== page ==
Today’s Existing Home Sales report from the National Association of Realtors came in below expectations with sales falling roughly 1% from November to December. Most analysts are calling this a disappointing report, but Calculated Risk’s Bill McBride disagrees.
Me? I think everyone is wrong.
Total existing-home sales, which are completed transactions that include single-family homes, townhomes, condominiums and co-ops, declined 1.0 percent to a seasonally adjusted annual rate of 4.94 million in December from a downwardly revised 4.99 million in November, but are 12.8 percent above the 4.38 million-unit level in December 2011.
The preliminary annual total for existing-home sales in 2012 was 4.65 million, up 9.2 percent from 4.26 million in 2011. It was the highest volume since 2007 when it reached 5.03 million and the strongest increase since 2004.
Total housing inventory at the end of December fell 8.5 percent to 1.82 million existing homes available for sale, which represents a 4.4-month supply at the current sales pace, down from 4.8 months in November, and is the lowest housing supply since May of 2005 when it was 4.3 months, which was near the peak of the housing boom.
Listed inventory is 21.6 percent below a year ago when there was a 6.4-month supply. Raw unsold inventory is at the lowest level since January 2001 when there were 1.78 million homes on the market.
Calculated Risk’s Bill McBride argues that this was a “solid” report:
Using the NAR surveys and sales reports would suggest 3.75 million conventional sales in December 2012 (SAAR), up 26% from 2.98 conventional sales in December 2011. That is a significant increase.
Also fewer distressed sales probably means more housing starts and new home sales – and that is the key for housing providing a “boost” to the economy in 2013.
Finally, when we look at the existing home sales report, the key number is inventory. And inventory is at the lowest level since January 2001, and months-of-supply fell to 4.4 months – the lowest since May 2005.
(Note: many “Pending Subject to Lender Approval” short sales are actually counted as Active listings, so the collapse in inventory is actually more dramatic than this chart shows.)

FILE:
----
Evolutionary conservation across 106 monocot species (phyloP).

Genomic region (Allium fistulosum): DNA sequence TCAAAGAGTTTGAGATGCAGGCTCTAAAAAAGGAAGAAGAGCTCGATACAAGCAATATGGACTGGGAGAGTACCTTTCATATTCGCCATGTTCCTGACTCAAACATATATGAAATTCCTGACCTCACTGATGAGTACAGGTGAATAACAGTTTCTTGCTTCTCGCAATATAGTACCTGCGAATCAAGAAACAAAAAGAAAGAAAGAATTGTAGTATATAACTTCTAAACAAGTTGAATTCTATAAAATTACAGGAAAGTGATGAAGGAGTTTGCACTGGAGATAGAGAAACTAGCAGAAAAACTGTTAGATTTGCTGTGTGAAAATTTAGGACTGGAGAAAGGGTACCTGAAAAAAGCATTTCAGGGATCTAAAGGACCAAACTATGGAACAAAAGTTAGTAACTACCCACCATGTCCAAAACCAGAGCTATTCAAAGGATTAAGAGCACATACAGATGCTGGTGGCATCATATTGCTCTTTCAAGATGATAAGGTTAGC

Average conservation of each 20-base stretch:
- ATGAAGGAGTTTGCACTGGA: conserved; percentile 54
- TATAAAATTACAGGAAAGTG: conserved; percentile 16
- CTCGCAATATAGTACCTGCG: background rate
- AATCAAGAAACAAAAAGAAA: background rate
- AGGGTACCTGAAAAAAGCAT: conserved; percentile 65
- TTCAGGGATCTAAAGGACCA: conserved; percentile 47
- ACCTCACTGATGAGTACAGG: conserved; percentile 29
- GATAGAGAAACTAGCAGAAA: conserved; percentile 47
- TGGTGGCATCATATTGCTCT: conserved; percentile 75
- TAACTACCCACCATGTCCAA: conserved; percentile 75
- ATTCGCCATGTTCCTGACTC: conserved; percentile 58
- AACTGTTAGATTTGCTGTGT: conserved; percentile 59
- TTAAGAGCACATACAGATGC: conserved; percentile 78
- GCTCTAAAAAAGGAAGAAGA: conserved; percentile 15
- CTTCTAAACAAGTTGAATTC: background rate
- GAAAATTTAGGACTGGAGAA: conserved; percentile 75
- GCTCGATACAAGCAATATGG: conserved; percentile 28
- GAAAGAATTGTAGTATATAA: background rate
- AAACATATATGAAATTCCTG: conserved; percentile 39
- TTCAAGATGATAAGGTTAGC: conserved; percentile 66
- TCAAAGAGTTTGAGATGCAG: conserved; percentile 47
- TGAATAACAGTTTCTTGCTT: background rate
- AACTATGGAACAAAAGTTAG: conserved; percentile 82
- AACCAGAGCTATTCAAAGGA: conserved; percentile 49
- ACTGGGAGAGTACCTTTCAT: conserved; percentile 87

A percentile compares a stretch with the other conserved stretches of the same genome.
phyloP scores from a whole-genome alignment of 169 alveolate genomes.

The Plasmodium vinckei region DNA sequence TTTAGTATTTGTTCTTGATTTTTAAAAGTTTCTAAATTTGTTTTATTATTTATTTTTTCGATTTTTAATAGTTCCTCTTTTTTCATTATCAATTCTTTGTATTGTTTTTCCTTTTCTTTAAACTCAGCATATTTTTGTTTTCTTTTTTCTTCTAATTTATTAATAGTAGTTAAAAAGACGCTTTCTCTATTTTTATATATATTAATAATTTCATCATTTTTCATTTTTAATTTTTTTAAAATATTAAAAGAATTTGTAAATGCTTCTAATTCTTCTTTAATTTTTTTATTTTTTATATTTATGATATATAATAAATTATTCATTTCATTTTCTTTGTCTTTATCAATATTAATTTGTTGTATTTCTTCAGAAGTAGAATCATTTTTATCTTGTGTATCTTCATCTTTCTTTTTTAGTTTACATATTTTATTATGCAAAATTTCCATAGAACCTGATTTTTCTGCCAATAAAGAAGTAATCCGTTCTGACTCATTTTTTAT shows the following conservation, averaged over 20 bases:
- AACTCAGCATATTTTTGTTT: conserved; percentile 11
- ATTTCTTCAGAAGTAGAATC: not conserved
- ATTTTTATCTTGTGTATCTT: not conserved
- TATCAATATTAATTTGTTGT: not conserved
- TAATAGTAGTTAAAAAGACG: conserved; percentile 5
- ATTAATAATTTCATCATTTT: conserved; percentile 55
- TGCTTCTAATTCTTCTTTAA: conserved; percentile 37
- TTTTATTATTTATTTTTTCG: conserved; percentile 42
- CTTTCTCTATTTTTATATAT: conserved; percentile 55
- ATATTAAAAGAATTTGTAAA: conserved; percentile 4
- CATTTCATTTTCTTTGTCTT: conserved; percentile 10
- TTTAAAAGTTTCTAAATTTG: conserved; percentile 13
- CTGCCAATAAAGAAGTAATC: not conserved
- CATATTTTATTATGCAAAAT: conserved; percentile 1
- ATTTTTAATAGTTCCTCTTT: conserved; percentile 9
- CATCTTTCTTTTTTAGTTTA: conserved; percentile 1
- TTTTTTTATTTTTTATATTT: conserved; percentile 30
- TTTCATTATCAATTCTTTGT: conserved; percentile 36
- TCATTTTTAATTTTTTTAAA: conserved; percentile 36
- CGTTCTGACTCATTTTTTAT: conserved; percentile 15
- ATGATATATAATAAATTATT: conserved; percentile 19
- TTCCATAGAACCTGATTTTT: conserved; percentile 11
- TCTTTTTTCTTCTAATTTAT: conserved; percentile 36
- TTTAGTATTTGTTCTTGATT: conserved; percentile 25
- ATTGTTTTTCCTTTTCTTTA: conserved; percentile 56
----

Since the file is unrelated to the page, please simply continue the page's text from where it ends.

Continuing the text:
First off, none of the numbers are real. The game is completely rigged. That chart is the result of five years of Government tinkering. No clear conclusion can be drawn except that we’re in the middle of an enormous economic experiment.
Sales are down because inventory, especially lower-end inventory, has collapsed. If there was would have been more to buy in December, more homes would have sold. The analysts are wrong to believe that the 1% decline represents weakness. It doesn’t at all. This market is on fire.
McBride, however, is wrong to suggest that low inventory is in some way a good thing. It’s his third bullet point of positive news from the report. Low inventory isn’t the path to health, it’s getting sick all over again. McBride is confusing the disease for the cure.
Constricted inventory squeezes prices higher, bringing many homeowners back “above water.” But… think about what is actually happening: We are simply going back in time. If this continues, home prices will continue to rise and nobody will be underwater. Foreclosure crisis over. Short sales? Done. Problem solved, right?
Except we would be right back to where we were at the top of the housing bubble, with a global economy standing on a wobbling house of cards. Is this the goal? Is this what we want? This is certainly where current policy is taking us.
Some would argue that this time is better because it’s Uncle Sam holding all of the mortgages now, not the banking system. Forgive me for not feeling heaps better about this.
Negative equity isn’t the actual problem, it’s a symptom. The disease, is unsustainable debt, regardless of the value of the equity. The cure, is to reduce the debt, not to inflate the value of the collateral.
Re-inflating the housing bubble may reduce the symptom of negative equity, but the disease of over-indebtedness will continue to eat away at the patient (all of us).
A healthy real estate market is a liquid market, where sellers can successfully sell and buyers can successfully buy. And it’s even healthier when homes are affordable. If you agree with these statements, then nothing about this report was good.